A new V&V co-simulation framework for autonomous UAV!

By Victor Dezobry

In May 2020, a commercial drone test flight was conducted near Riga International Airport in Latvia. During the test flight, the company lost communications with the drone and track of its location.
This 26 kg drone had enough fuel to stay in the air for 90 hours. It led to severe consequences, such as the closure of airspace over an international airport.1 While in Arizona, a military drone of more than $1M got lost, which caused heavy financial repercussions.2

Unmanned aerial vehicles (UAVs) are meant to perform different kinds of missions, which is one of the key aspects of drones. This broad spectrum of applications requires drone manufacturers to develop a modular platform adaptable to mission needs. Hence the need to customize both hardware and software components, specifically the guidance, navigation and control (GNC) algorithm.

During the verification and validation (V&V), one shall ensure the software meets the specifications and requirements to fulfill its intended purpose. Testing GNC on a real drone can be time-consuming and expensive. The alternative to reducing the cost is to use a simulation tool to conduct a preliminary virtual test campaign.

Real versus virtual test
Figure 1. Physical versus virtual testing.

Co-simulation framework for V&V

Simulation models must provide high-fidelity results while CPU time remains acceptable (enough for real-time execution) to bring added value. The plant model of the drone, its environmental perception as well as the controller shall be simulated.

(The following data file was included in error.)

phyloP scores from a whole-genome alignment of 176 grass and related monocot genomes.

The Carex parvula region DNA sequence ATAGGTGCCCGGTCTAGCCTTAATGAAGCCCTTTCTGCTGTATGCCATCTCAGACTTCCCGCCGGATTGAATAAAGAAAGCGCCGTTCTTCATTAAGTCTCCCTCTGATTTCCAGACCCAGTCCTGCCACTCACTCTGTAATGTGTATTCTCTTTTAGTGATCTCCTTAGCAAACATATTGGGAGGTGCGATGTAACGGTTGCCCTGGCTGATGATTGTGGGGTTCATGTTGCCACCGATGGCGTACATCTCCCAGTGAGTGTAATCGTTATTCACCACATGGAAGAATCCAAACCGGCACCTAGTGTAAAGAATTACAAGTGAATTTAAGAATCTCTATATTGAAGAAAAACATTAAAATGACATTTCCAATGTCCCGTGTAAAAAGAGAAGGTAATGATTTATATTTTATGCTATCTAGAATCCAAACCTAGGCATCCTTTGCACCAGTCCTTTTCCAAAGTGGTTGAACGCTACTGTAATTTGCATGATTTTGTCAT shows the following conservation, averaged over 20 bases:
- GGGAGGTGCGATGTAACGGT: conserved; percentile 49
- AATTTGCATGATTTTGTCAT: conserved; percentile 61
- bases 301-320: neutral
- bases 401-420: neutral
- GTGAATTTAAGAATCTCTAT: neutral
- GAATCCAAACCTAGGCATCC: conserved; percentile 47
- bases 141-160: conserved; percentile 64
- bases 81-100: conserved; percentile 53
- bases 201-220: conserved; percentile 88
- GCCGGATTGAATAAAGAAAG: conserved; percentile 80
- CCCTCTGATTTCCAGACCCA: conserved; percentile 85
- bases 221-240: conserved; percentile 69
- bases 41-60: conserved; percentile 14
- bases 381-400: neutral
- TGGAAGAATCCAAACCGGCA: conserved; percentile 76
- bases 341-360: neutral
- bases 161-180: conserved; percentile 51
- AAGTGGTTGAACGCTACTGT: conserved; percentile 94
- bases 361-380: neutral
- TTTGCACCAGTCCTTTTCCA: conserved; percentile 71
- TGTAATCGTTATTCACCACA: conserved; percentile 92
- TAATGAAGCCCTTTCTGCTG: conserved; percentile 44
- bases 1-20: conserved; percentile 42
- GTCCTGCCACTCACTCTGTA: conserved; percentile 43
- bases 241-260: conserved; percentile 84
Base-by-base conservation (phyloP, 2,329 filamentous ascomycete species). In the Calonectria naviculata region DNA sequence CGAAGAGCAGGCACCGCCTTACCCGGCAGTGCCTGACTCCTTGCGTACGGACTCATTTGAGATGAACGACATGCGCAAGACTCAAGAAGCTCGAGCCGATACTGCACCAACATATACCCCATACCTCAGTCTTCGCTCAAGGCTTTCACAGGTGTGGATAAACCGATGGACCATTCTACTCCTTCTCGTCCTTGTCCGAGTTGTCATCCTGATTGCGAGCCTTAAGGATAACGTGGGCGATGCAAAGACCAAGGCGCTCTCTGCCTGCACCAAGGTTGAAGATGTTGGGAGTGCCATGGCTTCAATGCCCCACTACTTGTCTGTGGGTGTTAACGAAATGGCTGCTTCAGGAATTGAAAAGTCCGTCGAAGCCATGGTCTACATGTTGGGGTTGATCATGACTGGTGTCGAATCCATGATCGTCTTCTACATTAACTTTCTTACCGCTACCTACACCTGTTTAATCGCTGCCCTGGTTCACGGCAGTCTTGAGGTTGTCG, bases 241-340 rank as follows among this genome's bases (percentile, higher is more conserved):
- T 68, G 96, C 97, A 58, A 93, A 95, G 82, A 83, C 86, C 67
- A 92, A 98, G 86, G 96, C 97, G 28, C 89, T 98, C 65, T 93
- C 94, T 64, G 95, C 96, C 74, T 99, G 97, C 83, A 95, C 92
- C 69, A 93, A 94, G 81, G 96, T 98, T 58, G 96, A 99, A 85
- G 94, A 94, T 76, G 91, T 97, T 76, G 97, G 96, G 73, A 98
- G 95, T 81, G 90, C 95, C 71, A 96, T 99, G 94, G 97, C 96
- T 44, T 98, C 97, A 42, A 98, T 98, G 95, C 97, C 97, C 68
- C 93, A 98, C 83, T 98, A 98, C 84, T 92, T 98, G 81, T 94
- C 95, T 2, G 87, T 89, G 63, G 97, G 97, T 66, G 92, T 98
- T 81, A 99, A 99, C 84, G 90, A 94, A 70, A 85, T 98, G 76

Let’s begin with the plant model: since the drone encompasses various physical domains such as mechanical (equation of motion, propulsion), electrical (motor, battery) and control, it falls into the category of complex multi-physical system. Consequently, a tool handling multi-physics is required to model those different subsystems.

Drone physical domains
Figure 2. Drone physical domains.

Simcenter Amesim is dedicated to the modeling and simulation of dynamic and multi-physics systems. The tool enables to achieve performance analysis as well as performing virtual system integration. Another key benefit is the scalability modeling approach, since the model accuracy increases as the design matures (i.e., tabulated approach or analytical equation). Furthermore, Simcenter Amesim is an open mechatronic simulation platform with various interfaces with Functional Mock-Up Interface (FMI) and MATLAB Simulink. In addition to the real-time applications support, software in the loop (SIL) and hardware in the loop (HIL) simulation can be performed.

Quadcopter plant model in Simcenter Amesim with post-processing tools.
Figure 3. Quadcopter plant model in Simcenter Amesim with post-processing tools.

To perform autonomous missions, the drone must correctly perceive the environment. Hence the modeling of both the 3D environment and drone’s sensors via Simcenter Prescan. This tool is dedicated to modeling the vehicle’s surrounding environment (road, building, pedestrian, other vehicles) and vehicle’s sensor simulation (several levels of fidelity from ideal to physics-based). Changing the lighting and weather conditions (sun position, rain, snow, fog) can be achieved via a simple click.

Environment creation, sensor object configuration and animation in Simcenter Prescan.